The Cabinet on Wednesday approved a bill calling for the introduction of maritime safety inspectors, as part of the government’s plans to focus maritime safety-related measures on preventing accidents.
Under the plans, the Maritime Safety Act will be revised to allow the appointment of safety inspectors. In addition, the revision will allow government support to be provided to marine transport industry officials who make significant contributions to reducing maritime accidents.
|People put out yellow paper boats symbolizing their hopes for the safe return of Sewol’s passengers outside City Hall in Seoul on Wednesday. (EPA-Yonhap)|
The revised act will also make it mandatory for government organizations and local governments to submit safety reports to the Ministry of Oceans and Fisheries when conducting projects that require safety assessments.
In the search for the missing, the rescue workers spurred on efforts to complete their sweep of the ship, capitalizing on the neap tide, when tidal differences decrease and currents slow.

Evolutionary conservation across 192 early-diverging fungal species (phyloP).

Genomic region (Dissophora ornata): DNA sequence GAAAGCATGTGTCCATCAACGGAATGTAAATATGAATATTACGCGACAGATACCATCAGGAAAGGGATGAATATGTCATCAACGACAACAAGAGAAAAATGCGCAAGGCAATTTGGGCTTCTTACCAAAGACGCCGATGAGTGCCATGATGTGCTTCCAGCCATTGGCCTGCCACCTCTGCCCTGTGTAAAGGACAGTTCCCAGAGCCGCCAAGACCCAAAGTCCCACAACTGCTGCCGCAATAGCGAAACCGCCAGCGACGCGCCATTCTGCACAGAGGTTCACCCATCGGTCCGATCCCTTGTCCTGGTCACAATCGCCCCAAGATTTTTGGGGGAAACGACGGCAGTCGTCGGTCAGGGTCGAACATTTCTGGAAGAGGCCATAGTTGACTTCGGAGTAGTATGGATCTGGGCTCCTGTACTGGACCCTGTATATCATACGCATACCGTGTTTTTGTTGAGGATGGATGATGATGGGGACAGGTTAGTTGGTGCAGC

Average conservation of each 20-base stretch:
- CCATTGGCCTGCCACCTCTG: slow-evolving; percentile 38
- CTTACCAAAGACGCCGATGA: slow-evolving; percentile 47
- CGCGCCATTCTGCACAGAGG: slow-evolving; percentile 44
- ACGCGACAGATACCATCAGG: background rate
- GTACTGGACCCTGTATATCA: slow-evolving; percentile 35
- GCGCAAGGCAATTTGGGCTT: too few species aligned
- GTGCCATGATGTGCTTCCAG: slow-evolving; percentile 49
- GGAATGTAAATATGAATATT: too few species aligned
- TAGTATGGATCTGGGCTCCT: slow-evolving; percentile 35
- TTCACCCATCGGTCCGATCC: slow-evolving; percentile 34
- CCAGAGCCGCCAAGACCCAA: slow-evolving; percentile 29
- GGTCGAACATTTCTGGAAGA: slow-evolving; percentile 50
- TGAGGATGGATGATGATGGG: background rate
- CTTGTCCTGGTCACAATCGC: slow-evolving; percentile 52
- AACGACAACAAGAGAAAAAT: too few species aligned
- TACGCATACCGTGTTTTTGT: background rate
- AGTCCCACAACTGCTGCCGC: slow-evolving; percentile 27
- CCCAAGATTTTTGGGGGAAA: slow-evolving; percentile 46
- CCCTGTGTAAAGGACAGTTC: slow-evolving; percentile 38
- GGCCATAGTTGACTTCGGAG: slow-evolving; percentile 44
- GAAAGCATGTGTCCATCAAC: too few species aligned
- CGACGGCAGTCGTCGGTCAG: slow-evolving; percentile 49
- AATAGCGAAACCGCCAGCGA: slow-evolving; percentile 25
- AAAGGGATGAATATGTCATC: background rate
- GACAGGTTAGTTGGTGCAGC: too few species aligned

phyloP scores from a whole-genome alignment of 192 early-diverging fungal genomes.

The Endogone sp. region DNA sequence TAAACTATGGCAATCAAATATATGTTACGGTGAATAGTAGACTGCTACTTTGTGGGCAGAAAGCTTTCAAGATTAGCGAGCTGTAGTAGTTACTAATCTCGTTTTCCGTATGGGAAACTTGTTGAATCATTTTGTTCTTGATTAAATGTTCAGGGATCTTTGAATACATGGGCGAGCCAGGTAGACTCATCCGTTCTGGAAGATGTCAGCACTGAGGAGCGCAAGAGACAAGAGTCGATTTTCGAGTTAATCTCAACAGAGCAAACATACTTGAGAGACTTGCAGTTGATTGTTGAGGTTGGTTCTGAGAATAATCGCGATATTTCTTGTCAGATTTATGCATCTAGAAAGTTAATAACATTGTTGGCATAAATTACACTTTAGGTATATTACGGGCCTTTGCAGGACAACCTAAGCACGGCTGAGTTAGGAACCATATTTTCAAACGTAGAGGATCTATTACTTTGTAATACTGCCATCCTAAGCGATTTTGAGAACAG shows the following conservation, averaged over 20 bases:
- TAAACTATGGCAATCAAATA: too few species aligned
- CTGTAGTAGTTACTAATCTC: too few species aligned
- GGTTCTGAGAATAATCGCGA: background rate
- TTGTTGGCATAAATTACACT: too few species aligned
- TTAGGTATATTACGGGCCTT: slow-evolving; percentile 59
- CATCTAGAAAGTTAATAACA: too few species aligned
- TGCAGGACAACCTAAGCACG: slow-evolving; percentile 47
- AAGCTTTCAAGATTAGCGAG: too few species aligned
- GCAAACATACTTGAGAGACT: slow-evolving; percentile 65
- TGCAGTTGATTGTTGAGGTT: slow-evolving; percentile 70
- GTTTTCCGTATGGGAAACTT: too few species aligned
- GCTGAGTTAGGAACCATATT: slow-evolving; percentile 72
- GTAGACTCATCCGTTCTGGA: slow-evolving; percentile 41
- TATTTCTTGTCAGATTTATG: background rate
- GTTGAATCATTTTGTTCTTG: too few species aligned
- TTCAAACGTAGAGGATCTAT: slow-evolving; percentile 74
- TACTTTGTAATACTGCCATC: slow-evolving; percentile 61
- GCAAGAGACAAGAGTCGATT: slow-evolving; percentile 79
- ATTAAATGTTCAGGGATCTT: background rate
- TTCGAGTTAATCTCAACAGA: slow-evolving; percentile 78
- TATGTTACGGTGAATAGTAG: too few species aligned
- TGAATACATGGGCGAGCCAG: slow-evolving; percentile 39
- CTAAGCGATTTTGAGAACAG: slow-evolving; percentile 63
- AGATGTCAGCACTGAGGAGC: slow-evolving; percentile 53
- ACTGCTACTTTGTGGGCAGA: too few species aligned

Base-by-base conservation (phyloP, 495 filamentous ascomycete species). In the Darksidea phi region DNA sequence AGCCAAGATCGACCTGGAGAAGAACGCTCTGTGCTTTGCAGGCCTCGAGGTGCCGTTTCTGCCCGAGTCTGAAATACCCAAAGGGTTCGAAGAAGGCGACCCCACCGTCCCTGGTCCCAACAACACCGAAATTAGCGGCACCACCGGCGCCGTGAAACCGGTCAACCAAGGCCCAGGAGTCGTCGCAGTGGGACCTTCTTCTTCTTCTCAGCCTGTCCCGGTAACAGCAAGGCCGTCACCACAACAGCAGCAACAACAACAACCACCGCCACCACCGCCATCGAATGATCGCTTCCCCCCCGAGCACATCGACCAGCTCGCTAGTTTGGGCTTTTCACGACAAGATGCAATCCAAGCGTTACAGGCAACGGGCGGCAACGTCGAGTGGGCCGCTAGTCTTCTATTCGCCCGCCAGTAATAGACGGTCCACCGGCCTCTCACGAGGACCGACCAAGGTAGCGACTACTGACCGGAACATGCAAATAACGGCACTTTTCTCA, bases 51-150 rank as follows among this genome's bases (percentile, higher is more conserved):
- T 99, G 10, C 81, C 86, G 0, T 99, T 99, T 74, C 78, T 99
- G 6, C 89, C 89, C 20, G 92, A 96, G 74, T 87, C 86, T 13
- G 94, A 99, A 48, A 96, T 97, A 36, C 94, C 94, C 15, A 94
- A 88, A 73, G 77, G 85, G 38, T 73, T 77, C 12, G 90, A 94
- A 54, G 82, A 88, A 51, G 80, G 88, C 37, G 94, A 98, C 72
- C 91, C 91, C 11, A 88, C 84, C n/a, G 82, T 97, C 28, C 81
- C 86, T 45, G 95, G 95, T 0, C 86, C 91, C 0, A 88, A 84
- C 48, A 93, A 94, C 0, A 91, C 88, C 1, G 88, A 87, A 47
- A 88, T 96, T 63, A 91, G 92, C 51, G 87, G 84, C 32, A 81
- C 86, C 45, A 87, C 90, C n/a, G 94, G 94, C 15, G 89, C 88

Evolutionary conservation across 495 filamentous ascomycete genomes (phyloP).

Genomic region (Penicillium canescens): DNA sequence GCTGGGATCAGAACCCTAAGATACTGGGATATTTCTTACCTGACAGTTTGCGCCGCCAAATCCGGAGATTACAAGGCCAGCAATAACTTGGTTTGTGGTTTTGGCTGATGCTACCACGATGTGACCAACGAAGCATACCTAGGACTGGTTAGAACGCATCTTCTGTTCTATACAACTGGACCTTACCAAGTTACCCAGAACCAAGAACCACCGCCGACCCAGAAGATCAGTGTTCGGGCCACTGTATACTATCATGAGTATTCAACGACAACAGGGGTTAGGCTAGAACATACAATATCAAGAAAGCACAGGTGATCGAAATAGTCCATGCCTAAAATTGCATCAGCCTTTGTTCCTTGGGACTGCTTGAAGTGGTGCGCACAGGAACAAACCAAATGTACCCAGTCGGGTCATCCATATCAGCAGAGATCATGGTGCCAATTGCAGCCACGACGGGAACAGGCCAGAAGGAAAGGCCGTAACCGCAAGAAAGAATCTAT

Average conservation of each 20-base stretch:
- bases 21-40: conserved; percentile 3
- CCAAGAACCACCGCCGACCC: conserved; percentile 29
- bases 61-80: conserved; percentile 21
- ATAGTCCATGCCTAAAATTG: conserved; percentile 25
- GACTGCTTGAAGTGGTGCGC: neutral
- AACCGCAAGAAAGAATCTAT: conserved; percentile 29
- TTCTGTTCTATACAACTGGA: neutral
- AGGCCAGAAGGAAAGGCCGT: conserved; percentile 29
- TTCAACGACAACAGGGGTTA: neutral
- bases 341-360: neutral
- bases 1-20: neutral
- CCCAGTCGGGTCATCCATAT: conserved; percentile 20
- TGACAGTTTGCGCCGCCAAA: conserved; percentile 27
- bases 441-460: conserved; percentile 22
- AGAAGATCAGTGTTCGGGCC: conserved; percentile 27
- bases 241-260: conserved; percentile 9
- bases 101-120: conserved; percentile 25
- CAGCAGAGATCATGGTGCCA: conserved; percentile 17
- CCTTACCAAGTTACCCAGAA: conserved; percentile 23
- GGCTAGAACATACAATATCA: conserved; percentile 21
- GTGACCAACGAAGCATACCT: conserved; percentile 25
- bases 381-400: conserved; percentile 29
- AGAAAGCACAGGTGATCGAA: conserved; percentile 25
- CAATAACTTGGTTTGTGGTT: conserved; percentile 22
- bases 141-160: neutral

The Sewol, which sank off the coast of Jindo Island, South Jeolla Province on April 16, was carrying 476 passengers and crew. As of 6 p.m., the death toll stood at 269 and 33 remained missing.
By Saturday, when the neap tide ends, divers plan to complete the sweep through some of the 64 cabins already searched and search 47 compartments that have been left unsearched. Areas that will be searched for the first time include the ship’s shop, toilets and other common areas.
Along with the search inside the sunken vessel, the authorities widened the search for bodies to nearby waters. So far, 41 bodies have been recovered outside the Sewol, with some being discovered as far as 2.4 kilometers from the ship.
The body recovered 4 kilometers from the ship on May 2 has since been revealed to have been lost as a diver was bringing it to surface.
The government team tasked with preventing the loss of bodies requested fishermen to comb more than 2,000 hectares of aquaculture grounds in the region. Fishermen have also been tasked with checking the coasts of some 183 small islands in the region for bodies. According to reports, 129 have been searched and the rest will be checked within the next two to three days.
By Choi He-suk (firstname.lastname@example.org)